Colliers International’s Hotels team has launched its inaugural UK Hotels Market Index, an analysis of 36 locations across the UK, ranked to determine the ‘hot spots’ for hotel development and acquisition across the country.
The report uses nine Key Performance Indicators (KPIs), including; land value, room occupancy rates and construction costs to give each of the 36 locations a score from one to five (one being the lowest and five being the highest). These scores are then consolidated into a single figure and ranked to show which markets are hot and which are not in terms of a desirable location for investors to acquire an existing hotel or develop a new one.
Marc Finney, Head of Hotels & Resorts Consulting, Colliers International said: “High land prices in London are causing investors to look outside of the Capital for opportunities to spend their cash. As such, we are increasingly being asked by our hotel investor and operator clients which UK regional cities offer the best development opportunities. Together with our regional experts, who know the local UK markets exceptionally well, our Hotel Market Index gives us something more than anecdotal evidence through which to advise our clients. With the Index we are able to couple our on the ground expertise with a more scientific formula to demonstrate the key performance indicators which should be influencing an investor’s decision making process and rank the opportunities according to their own investment criteria.”
Cardiff has reached the top of the index table and this is mainly due to its low active pipeline, low build costs and strong hotel performance over the last three years – this performance can be attributed at least partly to the city’s hosting of the Rugby World Cup in 2015. Cardiff also saw the biggest Compounded Annual Growth Rate (GAGR) over the reviewed period (2012 to 2015) with good growth reported year on year.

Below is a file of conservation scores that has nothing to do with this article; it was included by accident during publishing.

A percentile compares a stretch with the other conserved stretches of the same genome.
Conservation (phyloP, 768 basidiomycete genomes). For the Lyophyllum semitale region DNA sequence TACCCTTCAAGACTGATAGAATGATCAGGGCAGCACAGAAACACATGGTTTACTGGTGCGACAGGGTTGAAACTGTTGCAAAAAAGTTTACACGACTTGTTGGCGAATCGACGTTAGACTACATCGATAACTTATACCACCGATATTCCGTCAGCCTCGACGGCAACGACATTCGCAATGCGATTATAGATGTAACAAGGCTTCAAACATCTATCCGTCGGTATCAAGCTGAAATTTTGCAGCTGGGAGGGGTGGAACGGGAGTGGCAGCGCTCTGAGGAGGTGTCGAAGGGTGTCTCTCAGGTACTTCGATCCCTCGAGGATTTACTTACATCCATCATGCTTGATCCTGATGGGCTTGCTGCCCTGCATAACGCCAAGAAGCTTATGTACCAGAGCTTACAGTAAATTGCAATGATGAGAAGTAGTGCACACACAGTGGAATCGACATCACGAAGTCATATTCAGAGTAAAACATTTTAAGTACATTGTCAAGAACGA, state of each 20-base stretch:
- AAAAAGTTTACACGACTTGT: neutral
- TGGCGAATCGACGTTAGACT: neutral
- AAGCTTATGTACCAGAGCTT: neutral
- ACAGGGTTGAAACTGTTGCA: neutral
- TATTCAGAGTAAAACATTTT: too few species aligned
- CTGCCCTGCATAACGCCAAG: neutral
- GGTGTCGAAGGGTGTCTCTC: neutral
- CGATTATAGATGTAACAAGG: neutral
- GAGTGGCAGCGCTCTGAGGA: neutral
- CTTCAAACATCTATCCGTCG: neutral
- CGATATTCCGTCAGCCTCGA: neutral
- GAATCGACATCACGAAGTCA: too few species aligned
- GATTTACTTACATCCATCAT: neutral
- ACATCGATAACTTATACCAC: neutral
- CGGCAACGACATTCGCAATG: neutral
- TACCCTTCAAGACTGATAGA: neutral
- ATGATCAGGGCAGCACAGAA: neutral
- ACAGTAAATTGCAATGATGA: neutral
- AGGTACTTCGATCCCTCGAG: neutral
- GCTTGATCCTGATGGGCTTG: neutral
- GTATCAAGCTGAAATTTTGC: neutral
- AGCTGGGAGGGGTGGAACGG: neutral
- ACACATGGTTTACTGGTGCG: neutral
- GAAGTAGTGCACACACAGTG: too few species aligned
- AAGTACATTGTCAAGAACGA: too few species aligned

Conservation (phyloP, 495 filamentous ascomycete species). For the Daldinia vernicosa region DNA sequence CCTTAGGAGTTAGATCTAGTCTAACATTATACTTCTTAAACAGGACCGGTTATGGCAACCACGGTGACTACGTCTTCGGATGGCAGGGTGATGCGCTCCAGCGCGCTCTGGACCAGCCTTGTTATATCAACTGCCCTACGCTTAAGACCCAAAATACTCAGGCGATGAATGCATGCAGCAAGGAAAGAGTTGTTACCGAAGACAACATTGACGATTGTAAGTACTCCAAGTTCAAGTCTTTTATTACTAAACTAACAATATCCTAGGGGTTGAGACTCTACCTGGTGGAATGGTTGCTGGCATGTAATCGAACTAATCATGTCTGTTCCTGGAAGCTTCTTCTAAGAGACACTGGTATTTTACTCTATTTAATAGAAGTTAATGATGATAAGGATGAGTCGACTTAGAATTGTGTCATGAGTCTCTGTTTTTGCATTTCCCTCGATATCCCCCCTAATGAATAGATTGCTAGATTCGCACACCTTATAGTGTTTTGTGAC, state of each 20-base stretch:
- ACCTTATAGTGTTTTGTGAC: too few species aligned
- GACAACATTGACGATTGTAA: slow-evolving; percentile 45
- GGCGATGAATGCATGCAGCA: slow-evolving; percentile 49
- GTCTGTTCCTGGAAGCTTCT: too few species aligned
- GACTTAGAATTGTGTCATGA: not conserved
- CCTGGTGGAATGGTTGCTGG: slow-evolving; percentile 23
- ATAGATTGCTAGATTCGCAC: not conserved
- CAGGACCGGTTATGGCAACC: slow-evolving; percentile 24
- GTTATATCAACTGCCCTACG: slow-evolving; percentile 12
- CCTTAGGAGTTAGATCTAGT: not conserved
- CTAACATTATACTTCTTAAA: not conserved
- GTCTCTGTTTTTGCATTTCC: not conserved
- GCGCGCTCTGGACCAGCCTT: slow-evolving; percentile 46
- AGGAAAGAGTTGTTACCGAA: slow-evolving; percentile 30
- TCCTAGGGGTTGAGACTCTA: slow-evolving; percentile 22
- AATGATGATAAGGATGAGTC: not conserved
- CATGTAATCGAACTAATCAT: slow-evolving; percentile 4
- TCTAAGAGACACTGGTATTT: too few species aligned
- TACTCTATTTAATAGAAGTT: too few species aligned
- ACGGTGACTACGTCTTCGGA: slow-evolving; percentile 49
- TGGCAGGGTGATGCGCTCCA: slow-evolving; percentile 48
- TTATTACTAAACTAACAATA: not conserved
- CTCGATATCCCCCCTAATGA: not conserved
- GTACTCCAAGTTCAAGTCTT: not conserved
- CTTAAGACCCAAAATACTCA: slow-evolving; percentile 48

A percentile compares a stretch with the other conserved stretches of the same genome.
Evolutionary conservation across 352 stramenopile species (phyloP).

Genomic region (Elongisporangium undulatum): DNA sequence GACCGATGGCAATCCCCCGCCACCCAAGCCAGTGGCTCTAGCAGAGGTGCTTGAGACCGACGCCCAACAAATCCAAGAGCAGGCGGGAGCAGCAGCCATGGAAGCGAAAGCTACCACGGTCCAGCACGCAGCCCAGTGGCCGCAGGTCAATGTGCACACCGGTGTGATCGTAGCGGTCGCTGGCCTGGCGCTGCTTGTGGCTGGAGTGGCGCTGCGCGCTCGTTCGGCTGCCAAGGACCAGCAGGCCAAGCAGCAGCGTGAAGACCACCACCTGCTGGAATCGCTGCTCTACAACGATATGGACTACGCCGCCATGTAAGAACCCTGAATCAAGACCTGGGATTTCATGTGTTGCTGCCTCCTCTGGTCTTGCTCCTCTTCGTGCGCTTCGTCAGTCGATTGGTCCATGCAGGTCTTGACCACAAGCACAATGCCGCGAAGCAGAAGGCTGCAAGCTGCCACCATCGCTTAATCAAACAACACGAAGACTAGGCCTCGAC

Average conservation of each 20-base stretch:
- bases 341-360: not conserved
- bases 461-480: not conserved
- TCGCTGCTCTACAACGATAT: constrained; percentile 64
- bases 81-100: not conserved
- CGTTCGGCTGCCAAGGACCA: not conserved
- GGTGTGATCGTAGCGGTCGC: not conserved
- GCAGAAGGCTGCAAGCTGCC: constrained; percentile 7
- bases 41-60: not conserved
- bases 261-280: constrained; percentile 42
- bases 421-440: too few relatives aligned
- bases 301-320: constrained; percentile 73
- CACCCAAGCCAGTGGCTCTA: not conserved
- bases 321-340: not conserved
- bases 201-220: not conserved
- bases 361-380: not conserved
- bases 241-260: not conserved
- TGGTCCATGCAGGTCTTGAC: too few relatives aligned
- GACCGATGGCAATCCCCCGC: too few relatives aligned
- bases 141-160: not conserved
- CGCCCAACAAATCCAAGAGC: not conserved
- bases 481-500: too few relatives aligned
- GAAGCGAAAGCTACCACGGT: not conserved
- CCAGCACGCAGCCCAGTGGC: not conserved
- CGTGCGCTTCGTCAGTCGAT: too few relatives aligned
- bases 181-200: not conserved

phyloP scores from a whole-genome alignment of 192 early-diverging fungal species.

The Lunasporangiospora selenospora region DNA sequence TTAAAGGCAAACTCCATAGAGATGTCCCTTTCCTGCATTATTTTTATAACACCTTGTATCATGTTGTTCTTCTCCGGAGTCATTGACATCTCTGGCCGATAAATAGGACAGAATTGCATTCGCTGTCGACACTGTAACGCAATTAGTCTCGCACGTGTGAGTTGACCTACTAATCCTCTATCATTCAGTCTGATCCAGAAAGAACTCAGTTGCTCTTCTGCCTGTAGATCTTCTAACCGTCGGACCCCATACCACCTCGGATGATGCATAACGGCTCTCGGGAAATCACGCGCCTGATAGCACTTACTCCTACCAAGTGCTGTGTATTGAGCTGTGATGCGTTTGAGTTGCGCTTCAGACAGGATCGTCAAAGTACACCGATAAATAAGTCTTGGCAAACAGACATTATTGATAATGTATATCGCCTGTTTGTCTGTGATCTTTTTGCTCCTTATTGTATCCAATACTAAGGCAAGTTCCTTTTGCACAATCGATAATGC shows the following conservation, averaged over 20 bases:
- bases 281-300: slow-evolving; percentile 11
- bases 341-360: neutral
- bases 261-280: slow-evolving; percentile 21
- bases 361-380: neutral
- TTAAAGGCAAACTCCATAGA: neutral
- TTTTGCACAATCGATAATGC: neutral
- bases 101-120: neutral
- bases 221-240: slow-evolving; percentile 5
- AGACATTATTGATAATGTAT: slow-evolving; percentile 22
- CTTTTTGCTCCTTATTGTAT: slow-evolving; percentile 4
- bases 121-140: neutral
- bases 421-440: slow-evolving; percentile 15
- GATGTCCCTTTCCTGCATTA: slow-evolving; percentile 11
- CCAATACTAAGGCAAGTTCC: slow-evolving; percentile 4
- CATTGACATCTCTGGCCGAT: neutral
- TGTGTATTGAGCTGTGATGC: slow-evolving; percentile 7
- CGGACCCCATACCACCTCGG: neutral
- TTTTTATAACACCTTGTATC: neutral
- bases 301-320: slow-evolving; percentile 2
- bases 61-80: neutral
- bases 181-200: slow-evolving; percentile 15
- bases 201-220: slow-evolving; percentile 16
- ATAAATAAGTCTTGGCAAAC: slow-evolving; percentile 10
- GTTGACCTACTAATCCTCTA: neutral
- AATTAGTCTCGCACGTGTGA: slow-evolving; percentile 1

Manchester ranks second in the list, mainly due to its good investment and valuation parameters as well as its strong hotel performance, which is exacerbated by a relatively small number of recent hotel openings. Manchester also ranked highly in terms of rooms per population, reporting 37.5 rooms per 1,000 population, this is down to its reputation as a city popular for both business and leisure trade.
In fact, the report shows that the Northern Powerhouse is in a strong position for future hotel development as five out of the top six locations in the index are within this area, including: Manchester, Leeds, Chester, Liverpool and York.
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The 36 locations analysed for this report total a current supply of 286,966 hotel rooms. London accounts for the majority of these rooms taking a 47 per cent share, whilst Manchester and Edinburgh are next in line with five per cent of the market share a piece.
Marc Finney continues: “London is by far the largest market with almost as much supply as all of the other markets combined and has recently been a star in terms of revenue per available room. However, given that our index punishes high land costs, high construction costs, sluggish growth in 2015 and a strong active pipeline, London only ranks seventh in our index.”
At the other end of the spectrum, Bradford and Hull rank lowest overall. Despite more affordable development costs, both record Average Daily Rates (ADRs) below the regional UK market average, thus contributing to an overall lower market appetite and valuation yield. It is important to note however, that these markets have been amongst the fastest growing in the UK.
Meanwhile, Belfast, Glasgow and Manchester come out on top for occupancy levels in 2015, each reporting levels above 80 per cent, due to consistently strong week and weekend hotel demand.
Cambridge, Hull and Belfast are the markets with the highest share of new supply entering the market, representing 29.4 per cent, 22.7 per cent and 21.1 per cent, respectively.
The locations which offer a more affordable development proposition are Coventry, Warrington and Sheffield.